But I was an adult before I heard this, and I can't tell you how profoundly I was affected by it:
From 1616 to 1619, a series of virgin-soil epidemics spread by European trading vessels ravaged the New England seaboard, wiping out up to 95 percent of the Algonkian-speaking native population from Maine to Narragansett Bay. The coast was a vast killing zone of abandoned agricultural fields and decimated villages littered with piles of bones and skulls. This is what the Pilgrims encountered when they landed at Plymouth Rock in 1620. Not a pristine wilderness, but the devastated ruins of a once-thriving culture, a haunting boneyard which English libertine Thomas Morton later described as a “newfound Golgotha.”

My ancestors were among those Europeans who settled in what is now Massachusetts and Connecticut in the early 1600s. In school, I'd always heard that they'd found what they considered to be nearly-empty wilderness, but the implication was always that the natives had a hunting and gathering lifestyle which necessitated a very low population level (in other words, that Europeans simply misunderstood when they thought the land empty).

In fact, the native tribes had already been devastated - nearly wiped out - by European diseases before most of them had ever even seen a European. The land was empty - relatively speaking - because so many of the previous inhabitants had already died in horrendous epidemics.

No one is to blame for that. The Europeans had no more idea of what caused disease than the Native Americans did. There is plenty of blame which can be assigned to other historical events, but not to this. It was a tragedy, made even worse because the natives - at the end of a long line of immigration, themselves - were less diverse genetically than other populations of human beings.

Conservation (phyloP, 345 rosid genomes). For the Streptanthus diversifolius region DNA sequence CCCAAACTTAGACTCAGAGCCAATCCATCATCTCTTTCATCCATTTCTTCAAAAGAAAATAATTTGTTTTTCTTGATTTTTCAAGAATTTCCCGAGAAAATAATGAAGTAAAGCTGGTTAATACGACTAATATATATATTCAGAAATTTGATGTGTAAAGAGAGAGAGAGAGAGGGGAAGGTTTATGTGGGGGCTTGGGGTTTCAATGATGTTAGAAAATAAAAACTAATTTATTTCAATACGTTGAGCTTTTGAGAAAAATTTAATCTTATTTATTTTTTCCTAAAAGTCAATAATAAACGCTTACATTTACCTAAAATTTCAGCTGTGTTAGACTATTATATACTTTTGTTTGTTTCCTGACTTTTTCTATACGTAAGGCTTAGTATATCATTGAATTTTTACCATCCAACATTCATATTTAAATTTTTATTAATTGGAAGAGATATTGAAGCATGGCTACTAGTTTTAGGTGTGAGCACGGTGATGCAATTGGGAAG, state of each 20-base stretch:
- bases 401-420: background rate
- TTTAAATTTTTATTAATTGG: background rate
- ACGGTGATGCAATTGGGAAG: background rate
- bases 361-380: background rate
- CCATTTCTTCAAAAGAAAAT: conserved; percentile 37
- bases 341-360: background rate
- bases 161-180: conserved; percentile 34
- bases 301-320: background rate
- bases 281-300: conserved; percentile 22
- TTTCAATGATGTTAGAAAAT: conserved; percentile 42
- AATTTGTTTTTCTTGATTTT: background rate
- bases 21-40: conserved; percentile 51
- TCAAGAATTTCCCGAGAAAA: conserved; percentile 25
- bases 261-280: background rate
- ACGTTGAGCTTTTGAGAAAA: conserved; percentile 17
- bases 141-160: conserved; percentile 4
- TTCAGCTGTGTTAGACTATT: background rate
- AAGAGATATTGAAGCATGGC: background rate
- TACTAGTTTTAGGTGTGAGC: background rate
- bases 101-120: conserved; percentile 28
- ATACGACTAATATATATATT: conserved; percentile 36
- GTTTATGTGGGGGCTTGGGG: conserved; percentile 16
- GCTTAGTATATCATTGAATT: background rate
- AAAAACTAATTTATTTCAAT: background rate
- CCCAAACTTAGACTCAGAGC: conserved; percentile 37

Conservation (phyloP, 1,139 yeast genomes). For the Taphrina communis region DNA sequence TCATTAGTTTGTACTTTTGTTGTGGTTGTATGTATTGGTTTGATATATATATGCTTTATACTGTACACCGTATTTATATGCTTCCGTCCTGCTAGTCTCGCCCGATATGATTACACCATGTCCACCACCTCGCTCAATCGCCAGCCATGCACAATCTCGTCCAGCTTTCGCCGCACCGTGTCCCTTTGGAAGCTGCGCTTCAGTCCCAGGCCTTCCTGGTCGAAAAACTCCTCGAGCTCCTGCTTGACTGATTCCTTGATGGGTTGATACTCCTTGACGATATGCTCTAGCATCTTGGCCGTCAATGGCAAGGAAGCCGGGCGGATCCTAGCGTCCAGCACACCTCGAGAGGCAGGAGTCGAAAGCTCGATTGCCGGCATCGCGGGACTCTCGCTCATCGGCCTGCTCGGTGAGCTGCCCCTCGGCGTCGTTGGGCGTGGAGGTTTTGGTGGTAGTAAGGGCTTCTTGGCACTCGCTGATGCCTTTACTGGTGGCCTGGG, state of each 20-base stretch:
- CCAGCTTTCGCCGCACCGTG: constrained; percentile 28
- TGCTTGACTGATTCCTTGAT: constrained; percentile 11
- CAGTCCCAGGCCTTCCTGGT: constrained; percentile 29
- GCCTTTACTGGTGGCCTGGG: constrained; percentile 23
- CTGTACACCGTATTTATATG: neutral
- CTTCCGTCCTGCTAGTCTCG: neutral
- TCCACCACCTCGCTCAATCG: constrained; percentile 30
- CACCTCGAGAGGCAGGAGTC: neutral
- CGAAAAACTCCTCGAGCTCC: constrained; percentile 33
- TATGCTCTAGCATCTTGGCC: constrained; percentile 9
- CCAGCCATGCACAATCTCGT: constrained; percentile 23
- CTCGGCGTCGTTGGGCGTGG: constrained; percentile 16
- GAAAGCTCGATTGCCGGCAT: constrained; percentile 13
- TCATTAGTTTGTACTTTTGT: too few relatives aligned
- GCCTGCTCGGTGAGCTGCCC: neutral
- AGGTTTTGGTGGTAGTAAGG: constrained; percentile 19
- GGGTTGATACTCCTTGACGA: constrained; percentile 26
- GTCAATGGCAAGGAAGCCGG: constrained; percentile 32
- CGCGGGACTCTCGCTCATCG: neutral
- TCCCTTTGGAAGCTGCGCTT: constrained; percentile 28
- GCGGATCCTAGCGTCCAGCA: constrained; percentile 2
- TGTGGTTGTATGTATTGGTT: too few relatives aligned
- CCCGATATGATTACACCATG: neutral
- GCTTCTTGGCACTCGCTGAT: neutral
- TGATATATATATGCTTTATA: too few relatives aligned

Eventually, they would have recovered from that, and from subsequent epidemics, too. But 'empty' land is a powerful attraction to... well, human beings in general. And the surviving tribes weren't given the time they needed.

As that column continues:
The collision of worldviews [*] is almost impossible to imagine. On the one hand, a European society full of religious fervor and colonizing energy; on the other, a native society shattered and reeling from the greatest catastrophe it had ever known. The Puritans were forever examining their own spiritual state. Having come to America with the goal of separating themselves from polluted forms of worship, a great deal of their energy was focused on battling demons, both within themselves and at large in the world. Puritan clerics confused the Indian deity Kiehtan with God, and they conflated Hobbamock, a fearsome nocturnal spirit associated with Indian shamans, or powwows, with Satan. Because of this special connection many Puritans believed that the powwows, and by extension all the New England Indians, were bound by a covenant with the devil. Indians thus became symbolic adversaries, their very existence a threat to the Englishmen’s prized religious identities.